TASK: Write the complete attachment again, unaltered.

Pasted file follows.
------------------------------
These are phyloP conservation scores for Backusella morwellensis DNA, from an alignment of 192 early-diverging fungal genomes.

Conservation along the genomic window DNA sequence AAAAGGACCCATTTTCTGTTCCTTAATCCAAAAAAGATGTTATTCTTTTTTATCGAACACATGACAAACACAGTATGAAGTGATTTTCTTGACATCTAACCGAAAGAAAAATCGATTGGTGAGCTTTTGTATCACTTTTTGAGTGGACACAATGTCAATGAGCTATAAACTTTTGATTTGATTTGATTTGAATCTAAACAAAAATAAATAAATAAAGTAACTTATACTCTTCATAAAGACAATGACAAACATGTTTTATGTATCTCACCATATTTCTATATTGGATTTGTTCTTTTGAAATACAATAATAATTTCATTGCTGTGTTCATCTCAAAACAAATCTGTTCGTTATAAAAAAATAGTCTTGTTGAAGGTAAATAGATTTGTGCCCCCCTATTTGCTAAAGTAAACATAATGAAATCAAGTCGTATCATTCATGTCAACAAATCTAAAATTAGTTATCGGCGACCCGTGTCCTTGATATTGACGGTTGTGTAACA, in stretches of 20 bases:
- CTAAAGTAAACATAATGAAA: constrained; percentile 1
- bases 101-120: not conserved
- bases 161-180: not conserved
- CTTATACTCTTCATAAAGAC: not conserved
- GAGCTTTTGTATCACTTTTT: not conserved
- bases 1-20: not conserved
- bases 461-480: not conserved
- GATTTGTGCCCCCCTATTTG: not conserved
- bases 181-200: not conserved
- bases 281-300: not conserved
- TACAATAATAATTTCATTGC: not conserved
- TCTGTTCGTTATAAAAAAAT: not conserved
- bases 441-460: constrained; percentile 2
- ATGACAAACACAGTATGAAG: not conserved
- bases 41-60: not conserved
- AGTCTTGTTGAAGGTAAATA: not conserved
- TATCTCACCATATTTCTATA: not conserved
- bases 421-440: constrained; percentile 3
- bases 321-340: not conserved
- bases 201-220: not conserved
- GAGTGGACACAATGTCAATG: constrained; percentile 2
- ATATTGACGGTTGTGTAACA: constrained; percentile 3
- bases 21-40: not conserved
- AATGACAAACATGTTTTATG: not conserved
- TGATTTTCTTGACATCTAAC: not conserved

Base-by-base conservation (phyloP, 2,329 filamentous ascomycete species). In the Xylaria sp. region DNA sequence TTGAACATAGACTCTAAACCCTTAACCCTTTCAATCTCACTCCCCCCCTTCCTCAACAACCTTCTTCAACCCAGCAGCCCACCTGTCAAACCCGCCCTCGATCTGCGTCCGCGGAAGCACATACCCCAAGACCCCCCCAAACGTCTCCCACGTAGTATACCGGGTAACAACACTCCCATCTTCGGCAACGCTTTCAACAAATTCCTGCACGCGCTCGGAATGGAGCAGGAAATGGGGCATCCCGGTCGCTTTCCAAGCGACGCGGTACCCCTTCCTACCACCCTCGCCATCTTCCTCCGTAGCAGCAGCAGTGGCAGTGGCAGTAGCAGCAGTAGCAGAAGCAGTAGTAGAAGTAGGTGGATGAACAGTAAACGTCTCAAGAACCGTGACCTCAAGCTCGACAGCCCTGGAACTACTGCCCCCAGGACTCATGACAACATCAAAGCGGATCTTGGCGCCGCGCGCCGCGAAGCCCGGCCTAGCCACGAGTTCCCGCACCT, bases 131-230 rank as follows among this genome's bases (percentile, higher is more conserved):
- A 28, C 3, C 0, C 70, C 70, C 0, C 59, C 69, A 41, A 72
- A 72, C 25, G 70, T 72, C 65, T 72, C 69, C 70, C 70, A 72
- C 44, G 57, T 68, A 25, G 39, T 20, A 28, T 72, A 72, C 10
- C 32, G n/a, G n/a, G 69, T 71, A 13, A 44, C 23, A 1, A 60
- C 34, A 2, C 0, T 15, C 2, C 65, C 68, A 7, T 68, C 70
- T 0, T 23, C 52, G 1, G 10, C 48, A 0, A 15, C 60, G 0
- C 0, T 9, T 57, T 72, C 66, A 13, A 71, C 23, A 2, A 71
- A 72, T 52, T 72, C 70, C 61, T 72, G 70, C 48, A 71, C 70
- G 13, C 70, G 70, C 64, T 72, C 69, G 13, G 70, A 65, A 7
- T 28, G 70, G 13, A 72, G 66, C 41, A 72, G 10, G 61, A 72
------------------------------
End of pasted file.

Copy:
These are phyloP conservation scores for Backusella morwellensis DNA, from an alignment of 192 early-diverging fungal genomes.

Conservation along the genomic window DNA sequence AAAAGGACCCATTTTCTGTTCCTTAATCCAAAAAAGATGTTATTCTTTTTTATCGAACACATGACAAACACAGTATGAAGTGATTTTCTTGACATCTAACCGAAAGAAAAATCGATTGGTGAGCTTTTGTATCACTTTTTGAGTGGACACAATGTCAATGAGCTATAAACTTTTGATTTGATTTGATTTGAATCTAAACAAAAATAAATAAATAAAGTAACTTATACTCTTCATAAAGACAATGACAAACATGTTTTATGTATCTCACCATATTTCTATATTGGATTTGTTCTTTTGAAATACAATAATAATTTCATTGCTGTGTTCATCTCAAAACAAATCTGTTCGTTATAAAAAAATAGTCTTGTTGAAGGTAAATAGATTTGTGCCCCCCTATTTGCTAAAGTAAACATAATGAAATCAAGTCGTATCATTCATGTCAACAAATCTAAAATTAGTTATCGGCGACCCGTGTCCTTGATATTGACGGTTGTGTAACA, in stretches of 20 bases:
- CTAAAGTAAACATAATGAAA: constrained; percentile 1
- bases 101-120: not conserved
- bases 161-180: not conserved
- CTTATACTCTTCATAAAGAC: not conserved
- GAGCTTTTGTATCACTTTTT: not conserved
- bases 1-20: not conserved
- bases 461-480: not conserved
- GATTTGTGCCCCCCTATTTG: not conserved
- bases 181-200: not conserved
- bases 281-300: not conserved
- TACAATAATAATTTCATTGC: not conserved
- TCTGTTCGTTATAAAAAAAT: not conserved
- bases 441-460: constrained; percentile 2
- ATGACAAACACAGTATGAAG: not conserved
- bases 41-60: not conserved
- AGTCTTGTTGAAGGTAAATA: not conserved
- TATCTCACCATATTTCTATA: not conserved
- bases 421-440: constrained; percentile 3
- bases 321-340: not conserved
- bases 201-220: not conserved
- GAGTGGACACAATGTCAATG: constrained; percentile 2
- ATATTGACGGTTGTGTAACA: constrained; percentile 3
- bases 21-40: not conserved
- AATGACAAACATGTTTTATG: not conserved
- TGATTTTCTTGACATCTAAC: not conserved

Base-by-base conservation (phyloP, 2,329 filamentous ascomycete species). In the Xylaria sp. region DNA sequence TTGAACATAGACTCTAAACCCTTAACCCTTTCAATCTCACTCCCCCCCTTCCTCAACAACCTTCTTCAACCCAGCAGCCCACCTGTCAAACCCGCCCTCGATCTGCGTCCGCGGAAGCACATACCCCAAGACCCCCCCAAACGTCTCCCACGTAGTATACCGGGTAACAACACTCCCATCTTCGGCAACGCTTTCAACAAATTCCTGCACGCGCTCGGAATGGAGCAGGAAATGGGGCATCCCGGTCGCTTTCCAAGCGACGCGGTACCCCTTCCTACCACCCTCGCCATCTTCCTCCGTAGCAGCAGCAGTGGCAGTGGCAGTAGCAGCAGTAGCAGAAGCAGTAGTAGAAGTAGGTGGATGAACAGTAAACGTCTCAAGAACCGTGACCTCAAGCTCGACAGCCCTGGAACTACTGCCCCCAGGACTCATGACAACATCAAAGCGGATCTTGGCGCCGCGCGCCGCGAAGCCCGGCCTAGCCACGAGTTCCCGCACCT, bases 131-230 rank as follows among this genome's bases (percentile, higher is more conserved):
- A 28, C 3, C 0, C 70, C 70, C 0, C 59, C 69, A 41, A 72
- A 72, C 25, G 70, T 72, C 65, T 72, C 69, C 70, C 70, A 72
- C 44, G 57, T 68, A 25, G 39, T 20, A 28, T 72, A 72, C 10
- C 32, G n/a, G n/a, G 69, T 71, A 13, A 44, C 23, A 1, A 60
- C 34, A 2, C 0, T 15, C 2, C 65, C 68, A 7, T 68, C 70
- T 0, T 23, C 52, G 1, G 10, C 48, A 0, A 15, C 60, G 0
- C 0, T 9, T 57, T 72, C 66, A 13, A 71, C 23, A 2, A 71
- A 72, T 52, T 72, C 70, C 61, T 72, G 70, C 48, A 71, C 70
- G 13, C 70, G 70, C 64, T 72, C 69, G 13, G 70, A 65, A 7
- T 28, G 70, G 13, A 72, G 66, C 41, A 72, G 10, G 61, A 72